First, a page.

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UN rapporteur condemns Saudi deportations of Rohingya to Bangladesh

Professor Yanghee Lee condemned Riyadh which had forcibly deported scores of Rohingya
Lee made her condemnation during a ten-day visit to Rohingya refugee camps in southern Bangladesh (AFP)

The United Nations Special Rapporteur on Myanmar condemned Saudi Arabia for the first time for deporting more than a dozen Rohingya to Bangladesh. 

Speaking at a press conference in Dhaka, Professor Yanghee Lee urged Saudi officials to give stateless Rohingya inside the Gulf kingdom sanctuary instead of sending them to Bangladesh. 

"India and Saudi Arabia must ensure that Rohingya within their borders are protected and that their status as refugees, unable to return to Myanmar, is recognised," Lee said on Friday, after a ten-day visit to the Rohingya refugee camps in southern Bangladesh. 

Lee also criticised the Bangladeshi government for imprisoning 13 Rohingya men last month, following their forced deportation to Bangladesh by Saudi Arabia, despite coming from Myanmar.  

"I am dismayed by Saudi Arabia's recent deportation of 13 Rohingya to Bangladesh, where they have been arrested and charged with forging the passports that they used to travel to Saudi," Lee said at a press briefing in Dhaka.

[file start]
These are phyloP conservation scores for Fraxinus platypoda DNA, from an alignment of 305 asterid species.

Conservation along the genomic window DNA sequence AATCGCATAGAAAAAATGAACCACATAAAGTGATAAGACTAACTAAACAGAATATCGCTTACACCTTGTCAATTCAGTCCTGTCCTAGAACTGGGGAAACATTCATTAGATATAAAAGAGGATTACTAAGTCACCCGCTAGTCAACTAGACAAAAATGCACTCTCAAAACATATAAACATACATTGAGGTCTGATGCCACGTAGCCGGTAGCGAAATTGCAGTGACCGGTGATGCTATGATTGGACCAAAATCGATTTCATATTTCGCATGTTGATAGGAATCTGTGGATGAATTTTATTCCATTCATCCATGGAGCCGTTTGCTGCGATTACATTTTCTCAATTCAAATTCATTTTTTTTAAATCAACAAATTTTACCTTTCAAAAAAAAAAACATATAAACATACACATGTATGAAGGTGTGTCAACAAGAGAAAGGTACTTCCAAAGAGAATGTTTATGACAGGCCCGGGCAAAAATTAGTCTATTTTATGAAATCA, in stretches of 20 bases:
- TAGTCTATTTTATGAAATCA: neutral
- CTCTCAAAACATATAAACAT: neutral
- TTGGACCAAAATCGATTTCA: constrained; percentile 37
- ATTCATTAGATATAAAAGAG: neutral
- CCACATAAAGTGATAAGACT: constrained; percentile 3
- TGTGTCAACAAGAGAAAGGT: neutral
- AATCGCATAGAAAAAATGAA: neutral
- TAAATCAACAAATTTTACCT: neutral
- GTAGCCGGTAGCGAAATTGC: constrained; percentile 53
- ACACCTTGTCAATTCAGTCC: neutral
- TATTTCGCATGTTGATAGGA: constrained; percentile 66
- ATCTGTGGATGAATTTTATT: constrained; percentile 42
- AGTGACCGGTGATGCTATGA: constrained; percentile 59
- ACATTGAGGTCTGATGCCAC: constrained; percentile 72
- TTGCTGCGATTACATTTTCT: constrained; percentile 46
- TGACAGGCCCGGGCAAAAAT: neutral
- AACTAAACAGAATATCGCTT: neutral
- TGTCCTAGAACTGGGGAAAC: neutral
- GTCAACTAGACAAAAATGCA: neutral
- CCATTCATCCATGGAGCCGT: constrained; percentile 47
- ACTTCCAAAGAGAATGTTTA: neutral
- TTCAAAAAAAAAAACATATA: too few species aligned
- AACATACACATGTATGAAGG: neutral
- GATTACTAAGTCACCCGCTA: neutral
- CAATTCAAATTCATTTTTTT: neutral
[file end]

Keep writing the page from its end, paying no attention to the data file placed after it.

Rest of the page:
"The fair trial rights of these men should be fully upheld, and authorities must recall that this group also fled persecution in Myanmar." 

Her statements come days after relatives of the Rohingya detainees inside Saudi Arabia held a silent protest, urging Lee to intervene. 

On Sunday, activists reported that more than 200 Rohingya detainees had been prepared for Saudi deportation to Bangladesh.

Deportations to Bangladesh, where as many as 700,000 Rohingya have fled what has been described by some rights groups as a genocide, have prompted some detainees to go on hunger strike to stop the Saudis from expelling them. 

Photos and videos smuggled out of Shumaisi detention centre in recent days show detainees refusing to take their daily food rations, leaving them on the floor for the Saudi immigration officers to collect. 

Passports via forged documents

Scores of Rohingya have resorted to obtaining passports from people smugglers, often via forged documents, following Myanmar's ban on members of their community obtaining Burmese passports. 

Many Rohingya locked up in the Shumaisi detention centre came to Saudi Arabia on Bangladeshi passports, while others entered on passports from different South Asian countries, including Bhutan, India, Pakistan and Nepal. 

Upon arrival, the refugees have their fingerprints taken and registered to the passport they used upon entry. This has meant scores of Rohingya have been registered on passports obtained via fake documents. 

Bangladesh has jailed more than a dozen Rohingya deported from Saudi Arabia for using fake documents to get to the kingdom - a move rights group Amnesty International has condemned.

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